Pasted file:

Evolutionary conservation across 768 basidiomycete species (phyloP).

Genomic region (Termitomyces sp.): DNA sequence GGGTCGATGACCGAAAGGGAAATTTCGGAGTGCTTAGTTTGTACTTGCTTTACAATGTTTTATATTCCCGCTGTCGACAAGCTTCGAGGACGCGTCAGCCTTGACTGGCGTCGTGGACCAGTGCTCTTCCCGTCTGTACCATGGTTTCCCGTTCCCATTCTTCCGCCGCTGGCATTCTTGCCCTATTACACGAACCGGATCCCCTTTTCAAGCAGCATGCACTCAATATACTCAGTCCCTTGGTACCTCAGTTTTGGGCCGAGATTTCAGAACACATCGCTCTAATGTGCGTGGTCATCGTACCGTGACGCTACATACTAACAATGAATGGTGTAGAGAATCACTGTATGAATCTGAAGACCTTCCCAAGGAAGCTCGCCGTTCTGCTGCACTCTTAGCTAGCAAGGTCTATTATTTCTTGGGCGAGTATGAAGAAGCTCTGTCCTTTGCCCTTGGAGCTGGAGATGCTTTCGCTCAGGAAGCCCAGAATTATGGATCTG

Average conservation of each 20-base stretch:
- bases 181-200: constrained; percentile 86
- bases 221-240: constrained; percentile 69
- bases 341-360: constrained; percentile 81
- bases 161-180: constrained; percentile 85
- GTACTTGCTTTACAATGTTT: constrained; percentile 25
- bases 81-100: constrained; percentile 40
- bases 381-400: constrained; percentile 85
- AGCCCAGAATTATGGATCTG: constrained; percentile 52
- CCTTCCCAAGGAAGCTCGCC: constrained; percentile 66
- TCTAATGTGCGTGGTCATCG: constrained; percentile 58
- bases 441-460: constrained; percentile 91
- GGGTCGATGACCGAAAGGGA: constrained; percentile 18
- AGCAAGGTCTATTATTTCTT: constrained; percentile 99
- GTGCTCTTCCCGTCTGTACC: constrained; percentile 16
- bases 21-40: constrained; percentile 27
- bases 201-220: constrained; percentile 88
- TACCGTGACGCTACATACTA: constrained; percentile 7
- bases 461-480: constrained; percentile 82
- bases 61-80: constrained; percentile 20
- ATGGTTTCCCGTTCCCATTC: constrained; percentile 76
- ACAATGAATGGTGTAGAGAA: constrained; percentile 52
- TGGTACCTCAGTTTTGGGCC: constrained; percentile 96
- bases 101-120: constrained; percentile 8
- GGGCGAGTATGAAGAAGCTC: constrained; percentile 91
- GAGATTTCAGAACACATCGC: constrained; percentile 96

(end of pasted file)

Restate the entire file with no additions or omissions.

Evolutionary conservation across 768 basidiomycete species (phyloP).

Genomic region (Termitomyces sp.): DNA sequence GGGTCGATGACCGAAAGGGAAATTTCGGAGTGCTTAGTTTGTACTTGCTTTACAATGTTTTATATTCCCGCTGTCGACAAGCTTCGAGGACGCGTCAGCCTTGACTGGCGTCGTGGACCAGTGCTCTTCCCGTCTGTACCATGGTTTCCCGTTCCCATTCTTCCGCCGCTGGCATTCTTGCCCTATTACACGAACCGGATCCCCTTTTCAAGCAGCATGCACTCAATATACTCAGTCCCTTGGTACCTCAGTTTTGGGCCGAGATTTCAGAACACATCGCTCTAATGTGCGTGGTCATCGTACCGTGACGCTACATACTAACAATGAATGGTGTAGAGAATCACTGTATGAATCTGAAGACCTTCCCAAGGAAGCTCGCCGTTCTGCTGCACTCTTAGCTAGCAAGGTCTATTATTTCTTGGGCGAGTATGAAGAAGCTCTGTCCTTTGCCCTTGGAGCTGGAGATGCTTTCGCTCAGGAAGCCCAGAATTATGGATCTG

Average conservation of each 20-base stretch:
- bases 181-200: constrained; percentile 86
- bases 221-240: constrained; percentile 69
- bases 341-360: constrained; percentile 81
- bases 161-180: constrained; percentile 85
- GTACTTGCTTTACAATGTTT: constrained; percentile 25
- bases 81-100: constrained; percentile 40
- bases 381-400: constrained; percentile 85
- AGCCCAGAATTATGGATCTG: constrained; percentile 52
- CCTTCCCAAGGAAGCTCGCC: constrained; percentile 66
- TCTAATGTGCGTGGTCATCG: constrained; percentile 58
- bases 441-460: constrained; percentile 91
- GGGTCGATGACCGAAAGGGA: constrained; percentile 18
- AGCAAGGTCTATTATTTCTT: constrained; percentile 99
- GTGCTCTTCCCGTCTGTACC: constrained; percentile 16
- bases 21-40: constrained; percentile 27
- bases 201-220: constrained; percentile 88
- TACCGTGACGCTACATACTA: constrained; percentile 7
- bases 461-480: constrained; percentile 82
- bases 61-80: constrained; percentile 20
- ATGGTTTCCCGTTCCCATTC: constrained; percentile 76
- ACAATGAATGGTGTAGAGAA: constrained; percentile 52
- TGGTACCTCAGTTTTGGGCC: constrained; percentile 96
- bases 101-120: constrained; percentile 8
- GGGCGAGTATGAAGAAGCTC: constrained; percentile 91
- GAGATTTCAGAACACATCGC: constrained; percentile 96